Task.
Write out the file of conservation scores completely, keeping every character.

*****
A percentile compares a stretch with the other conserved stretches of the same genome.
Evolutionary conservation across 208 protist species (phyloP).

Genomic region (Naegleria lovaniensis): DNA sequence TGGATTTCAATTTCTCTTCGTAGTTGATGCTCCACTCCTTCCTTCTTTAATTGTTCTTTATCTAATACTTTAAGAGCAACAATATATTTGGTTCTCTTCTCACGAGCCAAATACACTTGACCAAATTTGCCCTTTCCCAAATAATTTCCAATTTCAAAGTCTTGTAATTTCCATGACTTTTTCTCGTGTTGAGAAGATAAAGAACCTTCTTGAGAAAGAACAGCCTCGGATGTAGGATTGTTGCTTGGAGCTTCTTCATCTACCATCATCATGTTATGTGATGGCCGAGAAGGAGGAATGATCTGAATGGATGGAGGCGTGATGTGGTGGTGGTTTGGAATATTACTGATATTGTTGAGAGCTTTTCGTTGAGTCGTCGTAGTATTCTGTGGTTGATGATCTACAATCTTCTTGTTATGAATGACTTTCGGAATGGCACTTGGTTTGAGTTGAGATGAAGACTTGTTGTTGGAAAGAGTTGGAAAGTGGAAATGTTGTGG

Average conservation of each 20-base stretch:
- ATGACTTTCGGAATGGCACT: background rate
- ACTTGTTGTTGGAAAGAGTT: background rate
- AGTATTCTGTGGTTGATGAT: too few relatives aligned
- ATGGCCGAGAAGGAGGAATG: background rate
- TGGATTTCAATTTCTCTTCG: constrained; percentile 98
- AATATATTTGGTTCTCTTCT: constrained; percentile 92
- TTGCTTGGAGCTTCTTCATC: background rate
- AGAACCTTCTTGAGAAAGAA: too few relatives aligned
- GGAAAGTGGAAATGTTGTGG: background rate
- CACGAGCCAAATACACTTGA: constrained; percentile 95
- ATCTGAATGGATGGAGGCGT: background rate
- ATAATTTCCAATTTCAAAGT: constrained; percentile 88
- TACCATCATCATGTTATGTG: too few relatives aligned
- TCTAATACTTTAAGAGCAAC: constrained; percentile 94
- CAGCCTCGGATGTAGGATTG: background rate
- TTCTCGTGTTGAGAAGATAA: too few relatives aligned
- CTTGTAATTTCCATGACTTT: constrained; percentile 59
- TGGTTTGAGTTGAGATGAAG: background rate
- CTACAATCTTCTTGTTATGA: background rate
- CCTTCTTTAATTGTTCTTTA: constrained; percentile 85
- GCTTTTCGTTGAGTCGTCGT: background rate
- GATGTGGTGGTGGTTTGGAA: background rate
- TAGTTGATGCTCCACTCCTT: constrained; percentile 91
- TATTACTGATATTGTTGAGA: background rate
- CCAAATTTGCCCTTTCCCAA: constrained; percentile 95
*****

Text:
A percentile compares a stretch with the other conserved stretches of the same genome.
Evolutionary conservation across 208 protist species (phyloP).

Genomic region (Naegleria lovaniensis): DNA sequence TGGATTTCAATTTCTCTTCGTAGTTGATGCTCCACTCCTTCCTTCTTTAATTGTTCTTTATCTAATACTTTAAGAGCAACAATATATTTGGTTCTCTTCTCACGAGCCAAATACACTTGACCAAATTTGCCCTTTCCCAAATAATTTCCAATTTCAAAGTCTTGTAATTTCCATGACTTTTTCTCGTGTTGAGAAGATAAAGAACCTTCTTGAGAAAGAACAGCCTCGGATGTAGGATTGTTGCTTGGAGCTTCTTCATCTACCATCATCATGTTATGTGATGGCCGAGAAGGAGGAATGATCTGAATGGATGGAGGCGTGATGTGGTGGTGGTTTGGAATATTACTGATATTGTTGAGAGCTTTTCGTTGAGTCGTCGTAGTATTCTGTGGTTGATGATCTACAATCTTCTTGTTATGAATGACTTTCGGAATGGCACTTGGTTTGAGTTGAGATGAAGACTTGTTGTTGGAAAGAGTTGGAAAGTGGAAATGTTGTGG

Average conservation of each 20-base stretch:
- ATGACTTTCGGAATGGCACT: background rate
- ACTTGTTGTTGGAAAGAGTT: background rate
- AGTATTCTGTGGTTGATGAT: too few relatives aligned
- ATGGCCGAGAAGGAGGAATG: background rate
- TGGATTTCAATTTCTCTTCG: constrained; percentile 98
- AATATATTTGGTTCTCTTCT: constrained; percentile 92
- TTGCTTGGAGCTTCTTCATC: background rate
- AGAACCTTCTTGAGAAAGAA: too few relatives aligned
- GGAAAGTGGAAATGTTGTGG: background rate
- CACGAGCCAAATACACTTGA: constrained; percentile 95
- ATCTGAATGGATGGAGGCGT: background rate
- ATAATTTCCAATTTCAAAGT: constrained; percentile 88
- TACCATCATCATGTTATGTG: too few relatives aligned
- TCTAATACTTTAAGAGCAAC: constrained; percentile 94
- CAGCCTCGGATGTAGGATTG: background rate
- TTCTCGTGTTGAGAAGATAA: too few relatives aligned
- CTTGTAATTTCCATGACTTT: constrained; percentile 59
- TGGTTTGAGTTGAGATGAAG: background rate
- CTACAATCTTCTTGTTATGA: background rate
- CCTTCTTTAATTGTTCTTTA: constrained; percentile 85
- GCTTTTCGTTGAGTCGTCGT: background rate
- GATGTGGTGGTGGTTTGGAA: background rate
- TAGTTGATGCTCCACTCCTT: constrained; percentile 91
- TATTACTGATATTGTTGAGA: background rate
- CCAAATTTGCCCTTTCCCAA: constrained; percentile 95